In defence of keeping a pretentious diary
On January 2nd, I took an LFT that told me I had COVID. This means I’ve spent the first week of 2022 self-isolating in my box room. I’m home alone on a Saturday night during the darkest, coldest, most depressing month of the year, and now I’ve got a SCAB to write. I assume I’m just supposed to lie here and reflect.
Being busy all of the time doesn’t leave much room for introspection. I used to spend a lot of time alone – the sort of alone that makes you look at the world as if you’re sitting just outside of it. I kept a diary for a long time, the entries of which were normally just descriptions of my day when I went to interesting places. Sometimes, though, I would write very pensively, in an attempt to make sense of where I was going and what I was doing. I normally wrote in this way when I was going through some sort of crisis, which has unfortunately led to most of these entries reading as slightly unhinged – but I think it did me good to get it all down. My current task of having to write a blog in isolation has reminded me of just how interesting alone-time can be, and how revealing the act of personal writing is. It can be hard but it can also be cathartic, and it lets you explore a different kind of creativity.
I decided to read back over my diary which I kept for the past five years, and I’m going to share some of these more contemplative entries with you – to see what we can learn from the kinds of observations one makes when they’re completely alone. I would like to reiterate that these are all extremely real excerpts from my actual diary.
12th September 2016 – Perth
There’s a philosophy I wish I could go by and will try to go by. I AM BETTER THAN EVERYONE. I think that I need to truly, earnestly believe this, and then my problems will disappear.
30th December 2019 – Newcastle
It’s New Year’s Eve-eve, I’m in Camber Coffee and I’ve got a matcha latte. I was just eating crushed avocado on sourdough toast with a regular latte (meaning I’ve spent roughly £7 on lattes today) which we had after our yoga class. I’m about one kombucha away from quitting my job to live in a commune in Guatemala and becoming an expert in Reiki crystal healing.
Saturday 21st September 2019 – Venice
I remember how strange I felt arriving in the hostel last night alone. I felt quite sombre after Wednesday, and self-reflective. Now – I feel in the mood to be pretentious, which is why I pulled out my diary. It’s a shame I feel too sleepy to try writing poetry, which would have made me feel very self-important.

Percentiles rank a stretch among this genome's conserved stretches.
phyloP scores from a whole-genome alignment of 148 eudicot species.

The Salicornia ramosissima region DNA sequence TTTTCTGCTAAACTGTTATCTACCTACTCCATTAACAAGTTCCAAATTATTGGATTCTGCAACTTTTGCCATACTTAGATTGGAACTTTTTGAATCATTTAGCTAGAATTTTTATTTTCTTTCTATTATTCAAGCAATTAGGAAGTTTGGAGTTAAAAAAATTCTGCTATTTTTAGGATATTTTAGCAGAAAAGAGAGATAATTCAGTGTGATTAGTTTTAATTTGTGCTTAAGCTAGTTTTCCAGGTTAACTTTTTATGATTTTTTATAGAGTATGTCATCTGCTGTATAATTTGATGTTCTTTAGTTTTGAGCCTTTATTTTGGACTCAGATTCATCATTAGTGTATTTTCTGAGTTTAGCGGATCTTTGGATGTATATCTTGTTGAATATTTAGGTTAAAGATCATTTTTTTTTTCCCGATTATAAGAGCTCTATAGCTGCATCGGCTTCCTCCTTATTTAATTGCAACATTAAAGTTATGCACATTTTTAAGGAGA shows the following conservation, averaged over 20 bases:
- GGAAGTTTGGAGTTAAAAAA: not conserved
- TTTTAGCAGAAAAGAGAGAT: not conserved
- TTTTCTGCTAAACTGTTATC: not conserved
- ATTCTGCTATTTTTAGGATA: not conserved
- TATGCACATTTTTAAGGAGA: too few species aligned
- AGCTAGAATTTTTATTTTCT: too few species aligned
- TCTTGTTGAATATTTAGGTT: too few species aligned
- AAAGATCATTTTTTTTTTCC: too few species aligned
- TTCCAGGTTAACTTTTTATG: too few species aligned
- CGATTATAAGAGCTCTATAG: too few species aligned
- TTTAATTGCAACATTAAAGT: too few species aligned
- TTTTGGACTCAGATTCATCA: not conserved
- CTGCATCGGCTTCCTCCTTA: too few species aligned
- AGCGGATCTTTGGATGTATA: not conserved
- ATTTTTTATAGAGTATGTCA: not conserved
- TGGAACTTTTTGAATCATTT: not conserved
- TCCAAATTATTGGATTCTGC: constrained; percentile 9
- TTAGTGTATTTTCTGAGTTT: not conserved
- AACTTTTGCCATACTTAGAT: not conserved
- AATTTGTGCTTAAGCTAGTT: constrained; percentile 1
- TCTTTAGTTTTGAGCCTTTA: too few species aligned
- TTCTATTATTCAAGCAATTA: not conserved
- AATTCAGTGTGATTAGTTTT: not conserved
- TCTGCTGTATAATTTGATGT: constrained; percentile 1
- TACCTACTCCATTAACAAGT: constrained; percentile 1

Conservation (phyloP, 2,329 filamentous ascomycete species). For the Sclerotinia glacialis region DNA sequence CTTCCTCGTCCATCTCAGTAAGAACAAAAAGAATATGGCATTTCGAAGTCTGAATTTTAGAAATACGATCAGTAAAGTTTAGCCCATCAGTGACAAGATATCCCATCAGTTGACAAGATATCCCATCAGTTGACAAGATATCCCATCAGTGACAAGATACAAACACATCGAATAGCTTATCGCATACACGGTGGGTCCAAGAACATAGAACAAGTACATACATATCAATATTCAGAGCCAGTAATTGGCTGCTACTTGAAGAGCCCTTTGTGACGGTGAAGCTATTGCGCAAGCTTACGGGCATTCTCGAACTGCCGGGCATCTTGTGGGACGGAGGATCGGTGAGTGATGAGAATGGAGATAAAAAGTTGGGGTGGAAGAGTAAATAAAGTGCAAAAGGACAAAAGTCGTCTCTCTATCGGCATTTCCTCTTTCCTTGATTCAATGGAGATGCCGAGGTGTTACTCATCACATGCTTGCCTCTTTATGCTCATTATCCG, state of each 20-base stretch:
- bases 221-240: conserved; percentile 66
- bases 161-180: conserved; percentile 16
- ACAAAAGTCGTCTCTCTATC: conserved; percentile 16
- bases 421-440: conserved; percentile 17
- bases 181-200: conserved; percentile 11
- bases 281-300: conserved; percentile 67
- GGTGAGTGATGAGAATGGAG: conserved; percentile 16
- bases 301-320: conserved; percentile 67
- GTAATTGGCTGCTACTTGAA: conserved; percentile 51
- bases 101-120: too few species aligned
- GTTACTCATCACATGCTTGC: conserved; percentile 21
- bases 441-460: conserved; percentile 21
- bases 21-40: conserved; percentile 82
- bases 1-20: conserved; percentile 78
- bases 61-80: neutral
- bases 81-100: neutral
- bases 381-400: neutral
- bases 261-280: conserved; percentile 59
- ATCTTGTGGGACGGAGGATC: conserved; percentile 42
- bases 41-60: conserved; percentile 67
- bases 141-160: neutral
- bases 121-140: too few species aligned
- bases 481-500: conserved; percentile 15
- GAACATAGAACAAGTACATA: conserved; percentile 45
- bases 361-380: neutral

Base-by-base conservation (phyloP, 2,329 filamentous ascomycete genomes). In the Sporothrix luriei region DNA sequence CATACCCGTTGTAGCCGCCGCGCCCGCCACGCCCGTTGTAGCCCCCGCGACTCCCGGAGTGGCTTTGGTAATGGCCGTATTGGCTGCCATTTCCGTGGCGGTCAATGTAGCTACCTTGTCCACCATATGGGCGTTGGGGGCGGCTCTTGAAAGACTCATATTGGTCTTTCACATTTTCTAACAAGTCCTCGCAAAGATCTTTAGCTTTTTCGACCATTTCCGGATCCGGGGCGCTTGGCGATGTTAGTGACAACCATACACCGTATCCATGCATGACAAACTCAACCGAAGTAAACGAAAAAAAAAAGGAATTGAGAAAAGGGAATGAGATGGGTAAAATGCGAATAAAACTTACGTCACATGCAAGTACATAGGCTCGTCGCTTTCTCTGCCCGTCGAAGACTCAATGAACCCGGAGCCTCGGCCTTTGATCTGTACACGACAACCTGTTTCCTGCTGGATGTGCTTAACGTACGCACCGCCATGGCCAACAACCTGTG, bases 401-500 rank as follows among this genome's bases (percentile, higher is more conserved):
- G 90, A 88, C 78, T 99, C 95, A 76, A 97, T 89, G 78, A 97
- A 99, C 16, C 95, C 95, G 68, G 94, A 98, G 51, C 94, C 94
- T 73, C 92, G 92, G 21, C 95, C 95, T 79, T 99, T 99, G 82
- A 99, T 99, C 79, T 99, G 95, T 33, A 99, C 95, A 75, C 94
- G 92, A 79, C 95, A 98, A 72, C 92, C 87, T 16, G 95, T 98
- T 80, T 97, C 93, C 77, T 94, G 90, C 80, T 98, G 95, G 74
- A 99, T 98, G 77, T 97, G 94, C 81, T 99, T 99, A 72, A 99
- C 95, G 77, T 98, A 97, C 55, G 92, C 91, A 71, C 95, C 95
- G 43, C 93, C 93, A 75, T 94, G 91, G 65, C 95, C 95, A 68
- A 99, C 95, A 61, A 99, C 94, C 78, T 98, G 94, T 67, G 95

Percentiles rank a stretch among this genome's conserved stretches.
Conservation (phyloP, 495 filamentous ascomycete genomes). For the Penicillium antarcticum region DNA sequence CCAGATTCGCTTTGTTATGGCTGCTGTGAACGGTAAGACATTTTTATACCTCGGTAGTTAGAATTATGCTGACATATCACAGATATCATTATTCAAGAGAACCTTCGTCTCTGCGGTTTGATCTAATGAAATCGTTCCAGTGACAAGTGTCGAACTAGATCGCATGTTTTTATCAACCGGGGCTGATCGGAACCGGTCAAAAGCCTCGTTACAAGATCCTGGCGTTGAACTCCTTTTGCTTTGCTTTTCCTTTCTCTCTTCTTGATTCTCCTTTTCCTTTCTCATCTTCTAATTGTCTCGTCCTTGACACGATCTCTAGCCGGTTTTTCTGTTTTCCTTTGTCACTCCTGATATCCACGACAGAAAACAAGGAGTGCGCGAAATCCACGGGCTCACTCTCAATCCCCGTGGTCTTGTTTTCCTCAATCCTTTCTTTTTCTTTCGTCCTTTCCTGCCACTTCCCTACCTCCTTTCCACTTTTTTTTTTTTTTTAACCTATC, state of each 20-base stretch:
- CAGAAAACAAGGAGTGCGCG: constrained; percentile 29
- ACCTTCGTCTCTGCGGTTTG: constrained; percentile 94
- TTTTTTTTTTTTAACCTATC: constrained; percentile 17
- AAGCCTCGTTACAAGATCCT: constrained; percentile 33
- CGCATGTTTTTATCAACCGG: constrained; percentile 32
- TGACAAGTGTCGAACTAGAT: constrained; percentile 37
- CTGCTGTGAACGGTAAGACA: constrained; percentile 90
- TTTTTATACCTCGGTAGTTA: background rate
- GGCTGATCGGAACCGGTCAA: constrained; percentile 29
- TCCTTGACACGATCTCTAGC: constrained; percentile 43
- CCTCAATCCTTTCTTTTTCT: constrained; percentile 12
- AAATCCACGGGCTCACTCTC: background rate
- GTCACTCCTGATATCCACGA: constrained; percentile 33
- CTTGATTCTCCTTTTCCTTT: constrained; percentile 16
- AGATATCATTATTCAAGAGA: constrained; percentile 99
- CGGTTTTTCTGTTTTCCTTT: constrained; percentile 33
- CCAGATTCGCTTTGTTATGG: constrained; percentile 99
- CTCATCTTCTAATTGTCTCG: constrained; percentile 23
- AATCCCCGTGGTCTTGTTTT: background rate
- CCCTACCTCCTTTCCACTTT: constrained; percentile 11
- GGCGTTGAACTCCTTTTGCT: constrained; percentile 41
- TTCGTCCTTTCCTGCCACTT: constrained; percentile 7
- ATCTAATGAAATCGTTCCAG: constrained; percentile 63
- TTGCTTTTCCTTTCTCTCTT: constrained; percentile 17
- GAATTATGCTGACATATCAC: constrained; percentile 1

Writing poetry is good for the soul. That’s what I was told. I might add that I was told this by a Hinge date, who was too embarrassed to contact me again after I rejected his advances twice. While I do believe that writing poetry is good for the soul, I’m not so sure I know how to do it, and writing very bad poetry is probably absolutely terrible for the soul. Not sure I’ll take that risk just yet.
25th April 2017 – Perth
I have decided that narcissism is highly underrated.
Sunday 6th September 2020 – London
Today Katie said I looked really healthy and happy. We talked about creating good things and good work. I mentioned the important rule to live by – which is that we have to be unafraid to create shit things and produce shit work – and that this is part of creativity. She mentioned that it can be visualised as getting to the core of something wrapped in a lot of layers. The only way you can get into the centre is by peeling back each layer. It’s a necessary part of the process of creating something you’re proud of. Just have to peel back the layers and layers of shit.
April 2021 – London
I’m at Fuckoffee. They’re playing Heaven Is A Place On Earth. I wish I’d brought my MacBook. I have so much to do. I hate these sentences I just wrote. I’m a wanker.
So, um, nevermind.
Diaries have the power to be illuminating, and they also have the power to be really, really annoying. A lot of the entries are from times when I went travelling solo, which offered ample time for me to indulge in my own emotions. I was going through a journey of self-discovery – by which I mean, behaving very erratically in unfamiliar countries with complete strangers who I will never see again.
And yet, there’s one entry I managed to find that interested me, which was the one about peeling back layers. My friend Katie explained it well. The same logic can be applied to keeping a diary, I suppose. I’m still sifting through this old notebook, searching for a passage that won’t make me wince – some nugget of wisdom that will reveal a kind of retrospective clarity on the meaning of my own life. But, honestly, a lot of what I wrote down is totally shit. I suppose I didn’t expect my future self to post it on a public forum, but there we go.
For every creative idea, every line of copy, the process is the same. If we don’t write down the shit, we don’t get through to the next layer. That way, writing garbage might feel like a waste of time, but it’s never meaningless.
I might try poetry next.